Wednesday, September 12, 2012

The Food Desert Project: Soft-boiled Eggs with Pimento Cheese Soldiers

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Sometimes, it's simple pleasures, right?  Back in the 1970s, everybody had egg-cups expressly for enjoying soft-boiled eggs and toast "soldiers" to dip in them, but somehow this dish fell out of favor.  People think, somewhat unfairly, that soft-boiling an egg and cutting toast into strips is too much trouble. (Don't have an egg cup these days?  No worries, we found that shot or cordial glasses are a perfect fit.)

I can't blame them, really: in researching soft-boiled eggs, I found no less than five "experts" claiming that even though it is called a three-minute egg, it should be steeped, boiled, simmered or steamed for seven, six, five-to-seven, or four minutes.  Vigorous discussion of the pre-cooking egg temperature is also included.  No wonder nobody wants to mess with it!

The problem is that you're working with several variables, but you only have good control of the water temperature and the cooking time.  Most people in the real world use refrigerator-temperature large eggs.  Add or remove time accordingly if your eggs are warm or an odd size.  The other, more important variable is YOU: exactly how "done" do you like soft-boiled eggs?  As shown, I prefer to err towards runny, but many people call eggs with a set yolk "soft-boiled."  Eggs are cheap: do a few, figure out what works for you.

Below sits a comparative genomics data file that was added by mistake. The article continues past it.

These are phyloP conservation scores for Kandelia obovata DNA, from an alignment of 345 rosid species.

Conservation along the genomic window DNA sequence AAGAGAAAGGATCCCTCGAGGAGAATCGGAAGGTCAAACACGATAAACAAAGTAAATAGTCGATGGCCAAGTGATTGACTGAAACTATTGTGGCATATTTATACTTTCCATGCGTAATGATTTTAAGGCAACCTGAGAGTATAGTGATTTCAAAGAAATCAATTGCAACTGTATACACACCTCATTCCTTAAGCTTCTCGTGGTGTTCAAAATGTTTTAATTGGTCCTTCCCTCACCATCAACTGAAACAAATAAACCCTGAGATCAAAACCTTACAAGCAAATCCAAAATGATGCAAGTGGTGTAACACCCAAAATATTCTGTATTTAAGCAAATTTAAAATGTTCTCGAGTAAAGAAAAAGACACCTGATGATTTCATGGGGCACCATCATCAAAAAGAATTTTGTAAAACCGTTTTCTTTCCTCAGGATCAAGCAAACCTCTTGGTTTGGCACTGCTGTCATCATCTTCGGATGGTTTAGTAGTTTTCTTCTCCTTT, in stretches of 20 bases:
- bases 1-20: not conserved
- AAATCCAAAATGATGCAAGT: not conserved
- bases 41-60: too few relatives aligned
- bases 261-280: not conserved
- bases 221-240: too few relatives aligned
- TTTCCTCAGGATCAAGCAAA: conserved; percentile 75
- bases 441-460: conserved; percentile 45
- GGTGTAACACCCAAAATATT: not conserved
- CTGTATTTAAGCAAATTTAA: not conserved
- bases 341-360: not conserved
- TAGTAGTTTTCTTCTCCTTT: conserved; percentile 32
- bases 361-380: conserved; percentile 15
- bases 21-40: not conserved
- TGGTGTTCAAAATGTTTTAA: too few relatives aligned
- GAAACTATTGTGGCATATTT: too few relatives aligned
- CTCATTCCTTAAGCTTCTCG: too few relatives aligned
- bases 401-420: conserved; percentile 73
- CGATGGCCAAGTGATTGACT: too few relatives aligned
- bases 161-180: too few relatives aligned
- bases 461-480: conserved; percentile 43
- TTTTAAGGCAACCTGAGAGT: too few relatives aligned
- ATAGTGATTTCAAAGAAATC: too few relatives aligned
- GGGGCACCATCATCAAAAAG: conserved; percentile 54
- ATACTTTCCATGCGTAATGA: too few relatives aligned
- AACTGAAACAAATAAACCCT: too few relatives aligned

So, bring a pot of water, enough to cover the eggs, to a vigorous boil.  Turn down the heat until it is a bare simmer (just a few bubbles barely breaking the surface.)  Lower the eggs in using a spoon (the less you jostle them, the less likely they will be to crack even if they are right out of the fridge.)  Adjust the temperature until you have a few bubbles again, and set a timer for four minutes.  Remove the eggs, shock them in some icewater to stop the cooking, and then put them in warm water until your toasts are ready.

Pimento-cheese Soldiers

Slices of lightly-toasted bread, as desired (about 1 per egg per person)
1 4oz jar of pimientos (will make about 2-3 toasts)
2-3 tablespoons of shredded sharp cheddar cheese (will make about 2-3 toasts)

"Soft-boiled" eggs, as above (refrigerated eggs placed in simmering water for 4 minutes then "shocked" with icewater)

001This couldn't be simpler.  Drain your pimientos and fry them lightly to remove some of the moisture.  Spread them on your toast, top with cheese, and run under your broiler for 3-5 minutes, until the cheese melts and browns slightly.  Cut into long, thin sticks.  Dip into the yolk of your soft-boiled eggs and enjoy!

I started this post by trying a version of ham-and-cheese soldiers, same method but with diced ham - and I used a combination of mozzarella and parmesan cheese.  Delicious.

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4 comments:

Karen Harris said...

I noticed some traffic coming from your site and popped over to take a look. I love your pimento cheese soldier variation and will be giving it a go soon. My daughter and I love eggs and soldiers for a light supper every now and then when my husband and son aren't around and this will be a nice change.I'm so glad you liked my crunchy ham and cheese recipe.

Michele Hays said...

So glad you're getting traffic, and thank you for the inspiration!

Leah A. Zeldes said...

I love soft-boiled eggs. I usually don't bother with soldiers, though. I just scoop the eggs out onto the toast.

Michele Hays said...

In the past, we'd have been right there with you - but being able to dip a flavored toast strip right in the yolk...it's worthwhile.

I suppose you could do a Croque Madame or its pimento-cheese analogue with your soft-boiled egg instead...

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